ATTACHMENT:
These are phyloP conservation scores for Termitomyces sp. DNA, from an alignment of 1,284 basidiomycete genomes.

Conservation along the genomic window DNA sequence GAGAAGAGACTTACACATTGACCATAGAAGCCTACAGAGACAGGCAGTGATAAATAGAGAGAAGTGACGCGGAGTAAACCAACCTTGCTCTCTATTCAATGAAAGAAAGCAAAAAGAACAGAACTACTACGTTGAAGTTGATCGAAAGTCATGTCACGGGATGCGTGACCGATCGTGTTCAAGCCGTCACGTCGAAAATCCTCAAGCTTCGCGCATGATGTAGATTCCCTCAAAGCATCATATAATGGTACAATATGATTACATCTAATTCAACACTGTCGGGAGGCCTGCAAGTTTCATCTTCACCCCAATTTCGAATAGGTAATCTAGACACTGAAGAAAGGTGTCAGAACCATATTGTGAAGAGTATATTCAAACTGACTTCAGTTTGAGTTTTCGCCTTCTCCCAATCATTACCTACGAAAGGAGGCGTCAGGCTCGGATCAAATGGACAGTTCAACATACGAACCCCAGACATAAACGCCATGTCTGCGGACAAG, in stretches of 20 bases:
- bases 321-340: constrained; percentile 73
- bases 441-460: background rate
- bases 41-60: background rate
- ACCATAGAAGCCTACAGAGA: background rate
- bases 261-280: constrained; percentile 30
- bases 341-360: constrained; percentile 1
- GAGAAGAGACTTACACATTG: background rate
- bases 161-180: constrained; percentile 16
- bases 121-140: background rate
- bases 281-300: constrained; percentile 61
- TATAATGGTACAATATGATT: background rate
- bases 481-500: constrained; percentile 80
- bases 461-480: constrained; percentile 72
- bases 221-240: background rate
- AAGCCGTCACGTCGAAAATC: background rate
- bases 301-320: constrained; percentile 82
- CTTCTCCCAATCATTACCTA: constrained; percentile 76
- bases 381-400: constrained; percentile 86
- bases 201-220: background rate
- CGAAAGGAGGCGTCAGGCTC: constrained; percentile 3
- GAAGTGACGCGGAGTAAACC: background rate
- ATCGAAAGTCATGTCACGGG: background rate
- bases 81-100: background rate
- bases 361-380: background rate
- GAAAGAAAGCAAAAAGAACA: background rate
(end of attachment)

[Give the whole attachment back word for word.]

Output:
These are phyloP conservation scores for Termitomyces sp. DNA, from an alignment of 1,284 basidiomycete genomes.

Conservation along the genomic window DNA sequence GAGAAGAGACTTACACATTGACCATAGAAGCCTACAGAGACAGGCAGTGATAAATAGAGAGAAGTGACGCGGAGTAAACCAACCTTGCTCTCTATTCAATGAAAGAAAGCAAAAAGAACAGAACTACTACGTTGAAGTTGATCGAAAGTCATGTCACGGGATGCGTGACCGATCGTGTTCAAGCCGTCACGTCGAAAATCCTCAAGCTTCGCGCATGATGTAGATTCCCTCAAAGCATCATATAATGGTACAATATGATTACATCTAATTCAACACTGTCGGGAGGCCTGCAAGTTTCATCTTCACCCCAATTTCGAATAGGTAATCTAGACACTGAAGAAAGGTGTCAGAACCATATTGTGAAGAGTATATTCAAACTGACTTCAGTTTGAGTTTTCGCCTTCTCCCAATCATTACCTACGAAAGGAGGCGTCAGGCTCGGATCAAATGGACAGTTCAACATACGAACCCCAGACATAAACGCCATGTCTGCGGACAAG, in stretches of 20 bases:
- bases 321-340: constrained; percentile 73
- bases 441-460: background rate
- bases 41-60: background rate
- ACCATAGAAGCCTACAGAGA: background rate
- bases 261-280: constrained; percentile 30
- bases 341-360: constrained; percentile 1
- GAGAAGAGACTTACACATTG: background rate
- bases 161-180: constrained; percentile 16
- bases 121-140: background rate
- bases 281-300: constrained; percentile 61
- TATAATGGTACAATATGATT: background rate
- bases 481-500: constrained; percentile 80
- bases 461-480: constrained; percentile 72
- bases 221-240: background rate
- AAGCCGTCACGTCGAAAATC: background rate
- bases 301-320: constrained; percentile 82
- CTTCTCCCAATCATTACCTA: constrained; percentile 76
- bases 381-400: constrained; percentile 86
- bases 201-220: background rate
- CGAAAGGAGGCGTCAGGCTC: constrained; percentile 3
- GAAGTGACGCGGAGTAAACC: background rate
- ATCGAAAGTCATGTCACGGG: background rate
- bases 81-100: background rate
- bases 361-380: background rate
- GAAAGAAAGCAAAAAGAACA: background rate